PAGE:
Chapter 7F - Visual System
Visual pathways are interesting and clinically important. The retina is a complex structure that consists of three main cellular layers, with interspersed layers of connections containing other cells that modify the signals. The deepest layer contains the rods and cones, which themselves have an inner and outer segment. The receptive element of the rods and cones are contained on lamella of membranes in the outer segment, meaning that light has to pass through all retinal layers to produce its physiologic effects. Rods are very sensitive to small number of photons of light meaning they are used in low-light situations but do not convey color information. There are three types of cones representing the three primary colors, distinguished by their photoreceptive pigment. The rods and cones are constantly depolarizing and releasing neurotranmistter (called the dark current). Stimulation by light closes the ion channels that produce the dark current and results in hyperpolarization with a decrease in neurotransmitter release onto bipolar cells. Bipolar cells do not generate action potentials. However they do release transmitter onto ganglion cells, which are the first site of action potential generation in the visual system. Ganglion cells receive input from many bipolar cells, some of which are excitatory and some inhibitory. Uniform lighting of the receptive field of a bipolar cell will produce no response. Some ganglion cells respond to a pinpoint of light illuminating the center of the receptive field ("on-center") and some are inhibited by light falling on the center ("off-center"). This makes the ganglion cell signals very good at discriminating edges and points.
The optic nerve consists of the myelinated processes of ganglion cells (figure 21), which leave the retina at the optic disc (physiologic blind spot because there are no photoreceptors). The nerve leaves the orbit through the optic canal to reach the optic chiasm located just superior to the pituitary gland. The ophthalmic artery has a branch that enters the optic nerve (central retinal artery) and supplies the inner part of the retina. In the optic chiasm, the nerve fibers from the nasal side of the retina cross to the contralateral side. These crossing fibers convey signals from the lateral (temporal) visual fields. As the retinal axons progress posteriorly from the optic chiasm, those from the nasal part of the retina that have just crossed the midline join those from the opposite temporal part of the retina in the optic tract. Note that the nasal part of the retina of one eye and the temporal part of the retina of the other eye detect light from an overlapping part of the visual field. Therefore, the left optic tract contains all of the signals from the right side of the visual world. All portions of the visual system posterior to the optic chiasm convey information from overlapping (homonomous) portions of the visual world.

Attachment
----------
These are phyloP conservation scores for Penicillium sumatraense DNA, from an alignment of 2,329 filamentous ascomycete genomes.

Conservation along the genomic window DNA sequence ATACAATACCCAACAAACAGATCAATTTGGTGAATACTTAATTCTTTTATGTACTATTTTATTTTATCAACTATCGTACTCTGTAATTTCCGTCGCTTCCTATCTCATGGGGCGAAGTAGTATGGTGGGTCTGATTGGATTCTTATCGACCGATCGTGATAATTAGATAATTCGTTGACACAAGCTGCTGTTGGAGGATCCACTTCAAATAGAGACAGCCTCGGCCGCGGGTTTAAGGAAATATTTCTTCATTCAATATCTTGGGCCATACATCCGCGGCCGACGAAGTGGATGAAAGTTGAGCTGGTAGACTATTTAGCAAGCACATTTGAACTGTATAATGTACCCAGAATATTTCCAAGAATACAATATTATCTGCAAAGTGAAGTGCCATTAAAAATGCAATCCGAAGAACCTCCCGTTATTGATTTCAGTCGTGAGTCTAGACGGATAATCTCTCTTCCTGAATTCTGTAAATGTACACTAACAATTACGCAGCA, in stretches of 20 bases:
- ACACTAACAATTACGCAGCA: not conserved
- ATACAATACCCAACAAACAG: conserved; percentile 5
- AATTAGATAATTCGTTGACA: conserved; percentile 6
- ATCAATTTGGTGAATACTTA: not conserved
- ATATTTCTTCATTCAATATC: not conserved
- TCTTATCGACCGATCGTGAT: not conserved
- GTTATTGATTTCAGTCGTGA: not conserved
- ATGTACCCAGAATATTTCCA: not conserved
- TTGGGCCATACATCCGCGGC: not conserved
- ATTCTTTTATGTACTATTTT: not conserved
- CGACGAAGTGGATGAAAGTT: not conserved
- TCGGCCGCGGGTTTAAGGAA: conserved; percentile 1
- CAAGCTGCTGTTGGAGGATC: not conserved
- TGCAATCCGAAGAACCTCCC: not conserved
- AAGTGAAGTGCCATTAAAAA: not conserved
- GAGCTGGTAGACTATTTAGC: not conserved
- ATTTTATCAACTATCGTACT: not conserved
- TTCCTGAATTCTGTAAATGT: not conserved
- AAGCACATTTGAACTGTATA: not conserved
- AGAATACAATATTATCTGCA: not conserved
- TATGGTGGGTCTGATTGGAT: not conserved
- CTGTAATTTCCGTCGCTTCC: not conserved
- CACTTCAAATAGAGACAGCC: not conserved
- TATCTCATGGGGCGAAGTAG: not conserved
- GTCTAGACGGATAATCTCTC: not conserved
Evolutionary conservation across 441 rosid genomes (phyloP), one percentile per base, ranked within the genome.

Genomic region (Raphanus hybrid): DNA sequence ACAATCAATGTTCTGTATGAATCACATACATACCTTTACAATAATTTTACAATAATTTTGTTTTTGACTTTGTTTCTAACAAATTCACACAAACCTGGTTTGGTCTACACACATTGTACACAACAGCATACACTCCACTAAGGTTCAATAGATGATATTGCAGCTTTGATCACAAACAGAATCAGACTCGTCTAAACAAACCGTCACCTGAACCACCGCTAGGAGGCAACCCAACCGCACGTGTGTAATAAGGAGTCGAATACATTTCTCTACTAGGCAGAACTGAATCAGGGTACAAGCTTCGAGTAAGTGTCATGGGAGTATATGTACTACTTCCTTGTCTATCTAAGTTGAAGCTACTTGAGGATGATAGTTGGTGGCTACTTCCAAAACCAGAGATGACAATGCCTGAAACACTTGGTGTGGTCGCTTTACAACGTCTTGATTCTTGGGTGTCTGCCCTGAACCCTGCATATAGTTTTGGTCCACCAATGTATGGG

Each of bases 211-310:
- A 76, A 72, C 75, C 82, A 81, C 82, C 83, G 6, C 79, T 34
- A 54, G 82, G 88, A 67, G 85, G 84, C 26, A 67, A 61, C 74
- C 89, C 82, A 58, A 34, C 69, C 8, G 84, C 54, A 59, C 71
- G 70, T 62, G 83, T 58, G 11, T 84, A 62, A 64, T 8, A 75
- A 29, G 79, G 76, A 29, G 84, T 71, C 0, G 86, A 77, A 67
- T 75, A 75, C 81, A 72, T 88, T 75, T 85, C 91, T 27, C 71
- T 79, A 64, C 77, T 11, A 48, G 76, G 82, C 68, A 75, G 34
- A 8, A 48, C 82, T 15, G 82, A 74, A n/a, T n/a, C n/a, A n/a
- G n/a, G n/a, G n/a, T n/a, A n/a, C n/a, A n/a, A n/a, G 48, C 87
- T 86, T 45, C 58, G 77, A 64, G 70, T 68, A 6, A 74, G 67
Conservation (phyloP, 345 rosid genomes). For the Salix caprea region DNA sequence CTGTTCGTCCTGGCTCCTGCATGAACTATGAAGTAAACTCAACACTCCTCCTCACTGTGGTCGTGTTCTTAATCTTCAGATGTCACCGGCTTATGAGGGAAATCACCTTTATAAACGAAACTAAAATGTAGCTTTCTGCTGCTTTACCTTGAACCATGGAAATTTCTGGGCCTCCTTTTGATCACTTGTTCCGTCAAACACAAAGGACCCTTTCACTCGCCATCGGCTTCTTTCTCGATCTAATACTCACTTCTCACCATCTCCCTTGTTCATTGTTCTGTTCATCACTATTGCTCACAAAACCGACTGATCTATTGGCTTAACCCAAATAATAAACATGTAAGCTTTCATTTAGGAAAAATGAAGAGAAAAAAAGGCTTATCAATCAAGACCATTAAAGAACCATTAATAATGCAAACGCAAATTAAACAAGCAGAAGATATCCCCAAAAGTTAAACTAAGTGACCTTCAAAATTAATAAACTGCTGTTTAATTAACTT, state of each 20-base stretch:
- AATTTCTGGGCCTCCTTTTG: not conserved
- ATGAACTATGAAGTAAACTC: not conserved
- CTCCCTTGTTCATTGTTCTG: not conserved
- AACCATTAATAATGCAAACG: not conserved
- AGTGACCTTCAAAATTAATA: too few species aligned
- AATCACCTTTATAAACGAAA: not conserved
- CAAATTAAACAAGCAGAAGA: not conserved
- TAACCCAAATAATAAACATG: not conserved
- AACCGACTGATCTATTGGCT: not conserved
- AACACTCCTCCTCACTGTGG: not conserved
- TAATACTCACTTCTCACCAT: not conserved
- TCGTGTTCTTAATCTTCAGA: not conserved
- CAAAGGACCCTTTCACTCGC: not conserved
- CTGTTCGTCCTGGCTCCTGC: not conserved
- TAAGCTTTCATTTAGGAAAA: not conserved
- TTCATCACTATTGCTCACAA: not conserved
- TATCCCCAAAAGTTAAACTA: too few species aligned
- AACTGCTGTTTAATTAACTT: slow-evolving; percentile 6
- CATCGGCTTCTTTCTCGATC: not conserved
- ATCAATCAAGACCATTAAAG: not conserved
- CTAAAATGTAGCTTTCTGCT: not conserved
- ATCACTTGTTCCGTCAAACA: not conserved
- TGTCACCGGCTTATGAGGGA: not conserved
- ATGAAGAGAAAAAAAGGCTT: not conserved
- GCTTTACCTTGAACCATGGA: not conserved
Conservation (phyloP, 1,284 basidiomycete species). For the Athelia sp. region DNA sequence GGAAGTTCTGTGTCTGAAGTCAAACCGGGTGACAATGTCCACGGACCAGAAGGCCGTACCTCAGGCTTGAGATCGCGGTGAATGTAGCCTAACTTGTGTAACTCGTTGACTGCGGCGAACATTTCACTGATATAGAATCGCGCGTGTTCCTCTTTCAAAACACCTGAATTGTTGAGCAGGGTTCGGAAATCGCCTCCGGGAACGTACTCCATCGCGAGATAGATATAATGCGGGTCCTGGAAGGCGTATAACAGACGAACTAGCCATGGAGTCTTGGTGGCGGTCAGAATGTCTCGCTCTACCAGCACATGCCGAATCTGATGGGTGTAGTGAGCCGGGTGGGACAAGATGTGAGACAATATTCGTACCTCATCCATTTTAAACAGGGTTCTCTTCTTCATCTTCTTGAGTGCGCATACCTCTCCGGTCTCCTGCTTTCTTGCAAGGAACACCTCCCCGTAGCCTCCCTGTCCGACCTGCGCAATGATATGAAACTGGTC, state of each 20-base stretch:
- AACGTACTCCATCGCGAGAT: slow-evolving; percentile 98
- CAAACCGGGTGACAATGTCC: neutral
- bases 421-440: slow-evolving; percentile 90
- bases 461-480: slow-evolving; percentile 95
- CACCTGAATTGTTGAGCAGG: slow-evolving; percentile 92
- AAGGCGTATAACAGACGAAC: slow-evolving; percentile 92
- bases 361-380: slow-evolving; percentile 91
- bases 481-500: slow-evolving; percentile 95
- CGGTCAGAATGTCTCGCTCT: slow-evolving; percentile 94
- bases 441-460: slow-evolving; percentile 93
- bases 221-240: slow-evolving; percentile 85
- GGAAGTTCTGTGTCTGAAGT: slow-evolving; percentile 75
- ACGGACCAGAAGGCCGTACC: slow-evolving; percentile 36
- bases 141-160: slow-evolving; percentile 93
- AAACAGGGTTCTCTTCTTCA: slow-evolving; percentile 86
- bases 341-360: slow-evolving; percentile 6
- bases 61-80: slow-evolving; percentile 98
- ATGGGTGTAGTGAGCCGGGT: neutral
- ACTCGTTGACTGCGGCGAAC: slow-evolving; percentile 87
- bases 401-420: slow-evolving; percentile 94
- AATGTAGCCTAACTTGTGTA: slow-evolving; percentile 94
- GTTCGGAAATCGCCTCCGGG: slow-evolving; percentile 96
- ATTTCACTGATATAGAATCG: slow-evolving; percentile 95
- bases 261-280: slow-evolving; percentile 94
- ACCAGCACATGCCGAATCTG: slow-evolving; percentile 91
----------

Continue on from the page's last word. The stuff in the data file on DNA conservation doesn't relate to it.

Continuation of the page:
The optic tract terminates in the lateral geniculate nucleus of the thalamus. This nucleus has 6 layers, each one receiving input from one or the other eye. The optic radiations are a broad band of fibers that arise from neurons in the lateral geniculate and terminate in the primary visual cortex located in the medial occipital lobe adjacent to the calcarine sulcus. Information from the lower contralateral visual world passes through optic radiations that traverse the white matter of the parietal lobe to terminate on the gyrus above the calcarine sulcus (the cuneus) and that from the upper visual world passes through the temporal lobe (Meyer's loop) to reach the gyrus inferior to the calcarine sulcus (the lingula). Central vision is represented most posteriorly, right at the occipital pole of the cerebral cortex.
Geniculo-cortical connections terminate in adjacent, vertically oriented stripes (therefore the name "striate cortex" for visual cortex). These stripes represent input from overlapping areas of each eye (ocular dominance columns). Each column of cells receives input from one eye and the column adjacent to it receives input from portions of the retina of the other eye that detect light from the same portion of the world. It is at this level that inputs from the two eyes begin to be integrated.
The visual cortex does not function as a camera conveying point-to-point information. Instead, neurons are arranged to be responsive to progressively more complex functions (lines, edges, or particular orientations or directions of movement of edges). The visual association areas surrounding the primary visual cortex are responsible for synthesizing the information into recognizable and useful representation of the world. There are certain specific areas of critical importance, such as the posterior part of the middle temporal gyrus (MT) that is necessary for processing information about movement and part of the inferior temporal gyrus that is necessary for facial recognition.